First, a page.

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Burials at Sea

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U.S. Environmental Protection Agency

According to regulations (40CFR 229.1) based on the Marine Protection, Research and Sanctuary Act of 1972, human remains transported from U.S. ports or on U.S. vessels or aircraft may be buried at sea under specified conditions.  These include cremated as well as non-cremated remains.  Requirements for burying remains at sea are listed below.  (Burial in inland waters are regulated according to the Clean Water Act. For inland waters burial, a permit is required from the appropriate state agency).   Please note the requirement that the (EPA) be notified within 30 days after burial.

Read the full article at U.S. Environmental Protection Agency

Thanks to BEyond Yonder Disposition Alternatives in Canada (Facebook) for alerting us to this article.


Will Supreme Court answer monks’ prayers?

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The Washington Post
Published: November 14, 2012

By George F. Will

Shortly before 123 million voters picked a president, 38 Louisiana monks moved the judiciary toward a decision that could change American governance more than most presidents do. The monks’ cypress caskets could catalyze a rebirth of judicial respect for Americans’ unenumerated rights, a.k.a. privileges or immunities.

In 2005, Hurricane Katrina damaged the trees that the monks of Saint Joseph Abbey near Covington, La., harvested to support their religious life. So they decided to market the sort of simple caskets in which the abbey has long buried its dead. Monasteries in other states sell caskets, but these Louisiana Benedictines were embarking on a career in crime

In 1914, Louisiana created the State Board of Embalmers and Funeral Directors. Its supposed purpose is to combat “infectious or communicable diseases,” but it has become yet another example of “regulatory capture,” controlled by the funeral industry it ostensibly regulates. Nine of its 10 current members are funeral directors.

Read the full report at The Washington Post

Thanks to Death Midwifery in Canada for alerting us to this article.


Be Careful How You Leave: Creating Peace for All Parties

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OK to Die Blog
13 November 2012

I pulled the stifling surgical mask off my face as I left my last patient’s room. I had just finished suturing a complicated facial laceration and was bone-tired from the evening. Glancing at the clock, I saw that mercifully, my shift was over.

Collapsing into my chair to finish up my charting, I was slightly annoyed when my nurse held a clip-board in front of my face, “Here is your next patient.”

“No, really, I’m done…” I started to explain to her until I saw what was written on the papers held by the clip-board… “Patient is ready to quit dialysis. Son doesn’t want him to.”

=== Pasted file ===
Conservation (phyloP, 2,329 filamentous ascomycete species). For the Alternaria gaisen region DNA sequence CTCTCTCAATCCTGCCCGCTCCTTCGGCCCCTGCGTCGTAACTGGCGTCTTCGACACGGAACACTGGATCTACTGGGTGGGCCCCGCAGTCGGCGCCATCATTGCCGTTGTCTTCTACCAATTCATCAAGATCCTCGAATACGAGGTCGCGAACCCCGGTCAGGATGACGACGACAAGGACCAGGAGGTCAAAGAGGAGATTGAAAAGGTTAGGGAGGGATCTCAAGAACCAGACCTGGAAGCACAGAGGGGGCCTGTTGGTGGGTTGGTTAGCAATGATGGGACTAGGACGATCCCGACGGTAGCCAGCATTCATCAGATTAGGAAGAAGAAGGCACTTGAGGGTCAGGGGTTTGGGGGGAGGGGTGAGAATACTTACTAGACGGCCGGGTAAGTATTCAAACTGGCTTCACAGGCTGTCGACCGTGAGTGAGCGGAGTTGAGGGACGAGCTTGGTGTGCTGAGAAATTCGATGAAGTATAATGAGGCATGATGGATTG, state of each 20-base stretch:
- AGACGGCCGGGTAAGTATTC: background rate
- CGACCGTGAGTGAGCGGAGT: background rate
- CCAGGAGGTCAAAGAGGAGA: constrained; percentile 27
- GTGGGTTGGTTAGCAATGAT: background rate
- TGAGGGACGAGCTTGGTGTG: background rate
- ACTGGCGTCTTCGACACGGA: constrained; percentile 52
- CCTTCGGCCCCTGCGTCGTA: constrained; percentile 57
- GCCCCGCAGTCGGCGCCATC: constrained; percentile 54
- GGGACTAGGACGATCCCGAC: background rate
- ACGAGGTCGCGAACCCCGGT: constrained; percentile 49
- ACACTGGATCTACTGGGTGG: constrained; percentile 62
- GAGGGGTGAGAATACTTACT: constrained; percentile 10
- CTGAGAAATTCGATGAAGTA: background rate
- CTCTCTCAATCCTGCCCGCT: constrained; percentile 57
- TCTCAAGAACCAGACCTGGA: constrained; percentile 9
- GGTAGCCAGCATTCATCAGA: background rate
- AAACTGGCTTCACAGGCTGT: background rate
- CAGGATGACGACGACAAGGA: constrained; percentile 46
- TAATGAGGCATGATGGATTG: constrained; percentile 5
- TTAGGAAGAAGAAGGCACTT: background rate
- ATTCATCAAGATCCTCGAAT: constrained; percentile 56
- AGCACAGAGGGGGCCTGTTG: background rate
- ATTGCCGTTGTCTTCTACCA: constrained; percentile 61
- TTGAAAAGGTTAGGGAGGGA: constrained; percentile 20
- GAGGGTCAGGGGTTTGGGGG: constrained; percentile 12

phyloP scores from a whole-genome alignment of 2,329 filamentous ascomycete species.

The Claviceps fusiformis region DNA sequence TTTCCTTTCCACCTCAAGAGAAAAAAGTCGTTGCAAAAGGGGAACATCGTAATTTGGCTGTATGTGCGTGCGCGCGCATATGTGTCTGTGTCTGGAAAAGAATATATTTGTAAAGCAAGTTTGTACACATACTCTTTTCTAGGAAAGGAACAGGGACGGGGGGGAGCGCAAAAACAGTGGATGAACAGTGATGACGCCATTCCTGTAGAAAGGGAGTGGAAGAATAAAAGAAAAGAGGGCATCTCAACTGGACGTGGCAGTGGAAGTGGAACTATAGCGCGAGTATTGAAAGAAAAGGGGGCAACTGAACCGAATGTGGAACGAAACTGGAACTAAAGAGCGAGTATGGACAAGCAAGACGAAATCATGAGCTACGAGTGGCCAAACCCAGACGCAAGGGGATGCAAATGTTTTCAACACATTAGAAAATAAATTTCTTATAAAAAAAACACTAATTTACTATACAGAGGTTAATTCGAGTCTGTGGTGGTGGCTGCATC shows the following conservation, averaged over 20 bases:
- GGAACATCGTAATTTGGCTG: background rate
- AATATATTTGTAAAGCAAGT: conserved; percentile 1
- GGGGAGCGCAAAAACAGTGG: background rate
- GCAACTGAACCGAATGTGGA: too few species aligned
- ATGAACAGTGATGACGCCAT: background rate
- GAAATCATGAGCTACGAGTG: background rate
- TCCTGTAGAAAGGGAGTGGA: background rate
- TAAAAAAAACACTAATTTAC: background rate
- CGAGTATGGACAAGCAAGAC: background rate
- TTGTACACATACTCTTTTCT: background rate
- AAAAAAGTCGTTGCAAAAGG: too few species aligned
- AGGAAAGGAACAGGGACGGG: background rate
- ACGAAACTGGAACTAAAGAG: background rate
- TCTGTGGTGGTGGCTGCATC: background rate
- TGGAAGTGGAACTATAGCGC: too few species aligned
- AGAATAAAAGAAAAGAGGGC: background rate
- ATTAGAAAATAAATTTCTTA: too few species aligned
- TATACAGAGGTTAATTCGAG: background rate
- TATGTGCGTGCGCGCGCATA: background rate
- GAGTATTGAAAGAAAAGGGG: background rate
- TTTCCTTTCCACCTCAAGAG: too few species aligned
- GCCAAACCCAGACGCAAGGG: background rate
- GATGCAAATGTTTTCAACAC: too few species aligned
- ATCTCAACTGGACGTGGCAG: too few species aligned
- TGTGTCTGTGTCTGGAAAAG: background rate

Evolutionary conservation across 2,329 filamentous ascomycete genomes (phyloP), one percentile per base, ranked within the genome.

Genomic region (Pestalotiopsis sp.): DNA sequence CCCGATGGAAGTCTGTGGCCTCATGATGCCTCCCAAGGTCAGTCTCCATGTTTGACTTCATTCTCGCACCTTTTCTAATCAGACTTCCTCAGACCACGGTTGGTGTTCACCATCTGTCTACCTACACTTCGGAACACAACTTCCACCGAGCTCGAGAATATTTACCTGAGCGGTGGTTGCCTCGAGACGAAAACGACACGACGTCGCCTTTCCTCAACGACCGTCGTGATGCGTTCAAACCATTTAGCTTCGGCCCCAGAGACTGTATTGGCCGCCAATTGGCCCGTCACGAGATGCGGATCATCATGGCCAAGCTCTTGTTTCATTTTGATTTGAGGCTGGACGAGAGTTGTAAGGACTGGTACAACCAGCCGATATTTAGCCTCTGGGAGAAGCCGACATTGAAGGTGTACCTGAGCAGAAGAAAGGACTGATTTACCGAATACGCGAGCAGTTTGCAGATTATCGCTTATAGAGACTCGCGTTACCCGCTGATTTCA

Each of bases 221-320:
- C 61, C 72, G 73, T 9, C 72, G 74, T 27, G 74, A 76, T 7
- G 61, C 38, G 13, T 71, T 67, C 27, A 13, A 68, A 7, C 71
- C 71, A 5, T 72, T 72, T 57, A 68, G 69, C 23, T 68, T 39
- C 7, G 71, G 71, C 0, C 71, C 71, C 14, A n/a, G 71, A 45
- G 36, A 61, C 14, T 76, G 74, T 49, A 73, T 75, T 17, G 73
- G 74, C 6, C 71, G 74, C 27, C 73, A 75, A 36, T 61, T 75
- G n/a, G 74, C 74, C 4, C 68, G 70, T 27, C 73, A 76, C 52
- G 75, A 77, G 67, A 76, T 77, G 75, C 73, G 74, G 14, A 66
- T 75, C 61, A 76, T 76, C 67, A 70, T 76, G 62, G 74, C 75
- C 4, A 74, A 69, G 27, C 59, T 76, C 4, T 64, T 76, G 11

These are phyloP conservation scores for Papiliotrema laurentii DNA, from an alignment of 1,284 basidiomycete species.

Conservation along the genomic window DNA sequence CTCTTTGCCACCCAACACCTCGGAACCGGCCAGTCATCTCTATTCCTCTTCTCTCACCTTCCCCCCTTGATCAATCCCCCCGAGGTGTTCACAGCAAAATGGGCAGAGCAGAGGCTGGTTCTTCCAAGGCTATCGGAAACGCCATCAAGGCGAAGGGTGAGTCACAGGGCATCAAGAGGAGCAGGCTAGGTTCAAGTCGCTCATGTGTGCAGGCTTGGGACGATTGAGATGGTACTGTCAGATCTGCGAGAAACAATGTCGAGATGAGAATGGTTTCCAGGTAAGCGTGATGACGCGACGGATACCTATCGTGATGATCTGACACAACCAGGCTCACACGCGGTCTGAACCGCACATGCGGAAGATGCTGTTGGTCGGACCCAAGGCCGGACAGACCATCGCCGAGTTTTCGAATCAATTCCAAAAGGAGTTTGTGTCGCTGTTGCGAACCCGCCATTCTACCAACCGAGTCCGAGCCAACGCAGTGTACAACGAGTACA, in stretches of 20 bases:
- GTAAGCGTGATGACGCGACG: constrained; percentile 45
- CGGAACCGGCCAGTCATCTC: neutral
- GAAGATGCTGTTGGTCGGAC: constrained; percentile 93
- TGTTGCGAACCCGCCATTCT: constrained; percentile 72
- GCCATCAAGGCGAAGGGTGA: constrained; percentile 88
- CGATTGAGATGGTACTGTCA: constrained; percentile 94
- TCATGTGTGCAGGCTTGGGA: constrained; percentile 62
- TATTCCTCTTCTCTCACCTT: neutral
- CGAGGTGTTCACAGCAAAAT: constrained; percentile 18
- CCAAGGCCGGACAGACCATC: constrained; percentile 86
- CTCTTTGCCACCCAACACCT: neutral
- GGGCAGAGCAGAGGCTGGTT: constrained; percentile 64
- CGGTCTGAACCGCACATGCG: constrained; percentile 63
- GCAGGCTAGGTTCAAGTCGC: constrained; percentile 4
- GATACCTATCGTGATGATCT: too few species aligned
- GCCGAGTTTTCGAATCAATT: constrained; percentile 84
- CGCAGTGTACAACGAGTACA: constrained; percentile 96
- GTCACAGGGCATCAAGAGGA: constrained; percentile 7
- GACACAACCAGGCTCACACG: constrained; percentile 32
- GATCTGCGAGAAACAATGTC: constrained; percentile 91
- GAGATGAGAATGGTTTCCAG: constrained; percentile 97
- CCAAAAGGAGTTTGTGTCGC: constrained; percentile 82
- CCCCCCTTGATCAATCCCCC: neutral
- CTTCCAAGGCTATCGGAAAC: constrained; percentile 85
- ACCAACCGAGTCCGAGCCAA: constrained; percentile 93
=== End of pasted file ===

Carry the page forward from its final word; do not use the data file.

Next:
“Oh,” I said slipping down deeply into the chair, “I guess this is my patient.

Read the full article at OK to Die Blog


Flush and bone: the future of alkaline hydrolysis in Virginia

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The Roanoke Times
Roanoke VA
November 11, 2012

By Phil Olson
Assistant Professor
Department of Science and Technology in Society
Virginia Tech

Thanks to modern chemistry, new alternatives for the final disposition of the formerly living are emerging. If you haven't thought about having your body dissolved in a mixture of water and alkali, you soon might. But Brenda Pogge would rather you didn't. On Jan.10, Pogge, a Republican delegate representing the 96thDistrict in Virginia, introduced House Bill379 to the commonwealth's Health, Welfare and Institutions Committee. The bill would have made it a class one misdemeanor for anyone to dispose of human remains using a relatively new disposition technique called alkaline hydrolysis. The bill did not make it out of committee, but you can rest assured that Virginia's lawmakers soon will resurrect discussions about alkaline hydrolysis.

Read the full article at The Roanoke Times

Thanks to the FCA of Virginia Blue Ridge (Blacksburg VA) for alerting us to this article.

Last Updated ( Monday, 12 November 2012 14:45 )

Death - A Nice Opportunity for Regret

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The New York Times
Published: November 9, 2012

Nothing focuses the mind, or stirs reflection on remorse, like mortality.

THOMAS ARNOLD KEMP was executed this past April through lethal injection. He stole $200 from a college student in Tucson in 1992 and then murdered him. It took seven minutes for Mr. Kemp to die. His last words: “I regret nothing.”


I have been thinking about Mr. Kemp and death and regret, perhaps obsessively. Regret incites us to review and reflect on our actions; when we miss the mark, regret  generates disappointment and grief. Regret would not have kept Mr. Kemp alive. But it might have kept him decent.

Regret is an essential part of repentance in Jewish law, and, as a rabbi and Jewish educator, I find myself thinking about regret each year before Yom Kippur. As part of my research into the subject this year, I handed out index cards to my students from age 18 to over 80, and asked them to list a small regret and a large regret.

Here is a random sampling.

Read the full article at The New York Times


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